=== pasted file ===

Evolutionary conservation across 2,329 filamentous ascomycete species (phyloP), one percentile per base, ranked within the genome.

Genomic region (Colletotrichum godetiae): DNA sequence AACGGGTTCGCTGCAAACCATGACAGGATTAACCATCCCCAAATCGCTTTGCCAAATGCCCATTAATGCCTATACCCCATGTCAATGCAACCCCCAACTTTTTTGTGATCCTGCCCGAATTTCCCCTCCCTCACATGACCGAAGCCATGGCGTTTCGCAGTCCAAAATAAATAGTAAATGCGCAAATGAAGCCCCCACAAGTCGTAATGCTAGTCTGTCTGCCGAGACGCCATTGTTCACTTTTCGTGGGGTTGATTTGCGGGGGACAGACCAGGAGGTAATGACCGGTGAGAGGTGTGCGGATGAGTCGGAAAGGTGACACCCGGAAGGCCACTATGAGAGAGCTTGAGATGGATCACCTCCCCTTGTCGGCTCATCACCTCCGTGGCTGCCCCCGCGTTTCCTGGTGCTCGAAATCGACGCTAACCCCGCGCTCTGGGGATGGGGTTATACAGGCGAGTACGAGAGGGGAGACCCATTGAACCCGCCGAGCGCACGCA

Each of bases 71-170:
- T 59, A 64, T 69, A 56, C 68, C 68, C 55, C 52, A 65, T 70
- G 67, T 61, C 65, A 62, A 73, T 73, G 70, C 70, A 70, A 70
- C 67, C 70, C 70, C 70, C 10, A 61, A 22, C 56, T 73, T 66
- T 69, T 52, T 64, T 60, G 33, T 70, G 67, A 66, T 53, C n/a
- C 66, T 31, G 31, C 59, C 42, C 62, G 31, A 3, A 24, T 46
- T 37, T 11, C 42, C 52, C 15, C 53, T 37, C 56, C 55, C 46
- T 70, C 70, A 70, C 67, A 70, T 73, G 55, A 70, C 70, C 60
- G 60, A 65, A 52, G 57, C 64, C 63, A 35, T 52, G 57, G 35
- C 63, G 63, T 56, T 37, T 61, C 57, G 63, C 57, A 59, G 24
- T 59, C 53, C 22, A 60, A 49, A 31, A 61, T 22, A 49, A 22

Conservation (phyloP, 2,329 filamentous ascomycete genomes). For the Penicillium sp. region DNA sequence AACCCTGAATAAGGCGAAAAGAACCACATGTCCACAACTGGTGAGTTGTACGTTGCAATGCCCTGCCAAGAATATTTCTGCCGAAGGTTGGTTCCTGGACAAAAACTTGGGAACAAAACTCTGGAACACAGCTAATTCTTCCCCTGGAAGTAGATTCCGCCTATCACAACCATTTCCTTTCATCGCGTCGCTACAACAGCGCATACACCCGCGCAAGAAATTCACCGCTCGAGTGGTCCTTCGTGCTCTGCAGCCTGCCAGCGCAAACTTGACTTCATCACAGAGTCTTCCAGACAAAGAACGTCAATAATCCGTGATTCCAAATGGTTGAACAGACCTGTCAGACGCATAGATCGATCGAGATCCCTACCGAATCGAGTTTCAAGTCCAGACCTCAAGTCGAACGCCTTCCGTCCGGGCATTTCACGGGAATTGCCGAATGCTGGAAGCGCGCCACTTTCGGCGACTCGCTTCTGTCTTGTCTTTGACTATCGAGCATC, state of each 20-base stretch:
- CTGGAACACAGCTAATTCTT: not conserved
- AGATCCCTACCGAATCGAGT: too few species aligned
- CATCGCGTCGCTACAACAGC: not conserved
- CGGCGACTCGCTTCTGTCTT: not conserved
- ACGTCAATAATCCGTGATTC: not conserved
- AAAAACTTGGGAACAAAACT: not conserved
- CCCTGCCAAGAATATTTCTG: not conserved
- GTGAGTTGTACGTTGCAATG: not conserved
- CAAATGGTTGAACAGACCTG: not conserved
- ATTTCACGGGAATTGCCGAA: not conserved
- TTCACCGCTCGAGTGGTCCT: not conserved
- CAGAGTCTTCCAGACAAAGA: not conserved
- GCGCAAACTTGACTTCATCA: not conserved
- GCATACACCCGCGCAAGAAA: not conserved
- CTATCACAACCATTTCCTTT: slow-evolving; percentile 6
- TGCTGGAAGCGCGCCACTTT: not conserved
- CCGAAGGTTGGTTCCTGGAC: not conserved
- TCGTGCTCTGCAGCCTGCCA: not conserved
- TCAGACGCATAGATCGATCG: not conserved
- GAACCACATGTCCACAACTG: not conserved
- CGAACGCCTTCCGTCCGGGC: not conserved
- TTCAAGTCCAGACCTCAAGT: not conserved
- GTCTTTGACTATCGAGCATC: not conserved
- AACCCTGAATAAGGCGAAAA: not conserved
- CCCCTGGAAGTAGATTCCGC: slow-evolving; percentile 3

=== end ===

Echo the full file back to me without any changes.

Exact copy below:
Evolutionary conservation across 2,329 filamentous ascomycete species (phyloP), one percentile per base, ranked within the genome.

Genomic region (Colletotrichum godetiae): DNA sequence AACGGGTTCGCTGCAAACCATGACAGGATTAACCATCCCCAAATCGCTTTGCCAAATGCCCATTAATGCCTATACCCCATGTCAATGCAACCCCCAACTTTTTTGTGATCCTGCCCGAATTTCCCCTCCCTCACATGACCGAAGCCATGGCGTTTCGCAGTCCAAAATAAATAGTAAATGCGCAAATGAAGCCCCCACAAGTCGTAATGCTAGTCTGTCTGCCGAGACGCCATTGTTCACTTTTCGTGGGGTTGATTTGCGGGGGACAGACCAGGAGGTAATGACCGGTGAGAGGTGTGCGGATGAGTCGGAAAGGTGACACCCGGAAGGCCACTATGAGAGAGCTTGAGATGGATCACCTCCCCTTGTCGGCTCATCACCTCCGTGGCTGCCCCCGCGTTTCCTGGTGCTCGAAATCGACGCTAACCCCGCGCTCTGGGGATGGGGTTATACAGGCGAGTACGAGAGGGGAGACCCATTGAACCCGCCGAGCGCACGCA

Each of bases 71-170:
- T 59, A 64, T 69, A 56, C 68, C 68, C 55, C 52, A 65, T 70
- G 67, T 61, C 65, A 62, A 73, T 73, G 70, C 70, A 70, A 70
- C 67, C 70, C 70, C 70, C 10, A 61, A 22, C 56, T 73, T 66
- T 69, T 52, T 64, T 60, G 33, T 70, G 67, A 66, T 53, C n/a
- C 66, T 31, G 31, C 59, C 42, C 62, G 31, A 3, A 24, T 46
- T 37, T 11, C 42, C 52, C 15, C 53, T 37, C 56, C 55, C 46
- T 70, C 70, A 70, C 67, A 70, T 73, G 55, A 70, C 70, C 60
- G 60, A 65, A 52, G 57, C 64, C 63, A 35, T 52, G 57, G 35
- C 63, G 63, T 56, T 37, T 61, C 57, G 63, C 57, A 59, G 24
- T 59, C 53, C 22, A 60, A 49, A 31, A 61, T 22, A 49, A 22

Conservation (phyloP, 2,329 filamentous ascomycete genomes). For the Penicillium sp. region DNA sequence AACCCTGAATAAGGCGAAAAGAACCACATGTCCACAACTGGTGAGTTGTACGTTGCAATGCCCTGCCAAGAATATTTCTGCCGAAGGTTGGTTCCTGGACAAAAACTTGGGAACAAAACTCTGGAACACAGCTAATTCTTCCCCTGGAAGTAGATTCCGCCTATCACAACCATTTCCTTTCATCGCGTCGCTACAACAGCGCATACACCCGCGCAAGAAATTCACCGCTCGAGTGGTCCTTCGTGCTCTGCAGCCTGCCAGCGCAAACTTGACTTCATCACAGAGTCTTCCAGACAAAGAACGTCAATAATCCGTGATTCCAAATGGTTGAACAGACCTGTCAGACGCATAGATCGATCGAGATCCCTACCGAATCGAGTTTCAAGTCCAGACCTCAAGTCGAACGCCTTCCGTCCGGGCATTTCACGGGAATTGCCGAATGCTGGAAGCGCGCCACTTTCGGCGACTCGCTTCTGTCTTGTCTTTGACTATCGAGCATC, state of each 20-base stretch:
- CTGGAACACAGCTAATTCTT: not conserved
- AGATCCCTACCGAATCGAGT: too few species aligned
- CATCGCGTCGCTACAACAGC: not conserved
- CGGCGACTCGCTTCTGTCTT: not conserved
- ACGTCAATAATCCGTGATTC: not conserved
- AAAAACTTGGGAACAAAACT: not conserved
- CCCTGCCAAGAATATTTCTG: not conserved
- GTGAGTTGTACGTTGCAATG: not conserved
- CAAATGGTTGAACAGACCTG: not conserved
- ATTTCACGGGAATTGCCGAA: not conserved
- TTCACCGCTCGAGTGGTCCT: not conserved
- CAGAGTCTTCCAGACAAAGA: not conserved
- GCGCAAACTTGACTTCATCA: not conserved
- GCATACACCCGCGCAAGAAA: not conserved
- CTATCACAACCATTTCCTTT: slow-evolving; percentile 6
- TGCTGGAAGCGCGCCACTTT: not conserved
- CCGAAGGTTGGTTCCTGGAC: not conserved
- TCGTGCTCTGCAGCCTGCCA: not conserved
- TCAGACGCATAGATCGATCG: not conserved
- GAACCACATGTCCACAACTG: not conserved
- CGAACGCCTTCCGTCCGGGC: not conserved
- TTCAAGTCCAGACCTCAAGT: not conserved
- GTCTTTGACTATCGAGCATC: not conserved
- AACCCTGAATAAGGCGAAAA: not conserved
- CCCCTGGAAGTAGATTCCGC: slow-evolving; percentile 3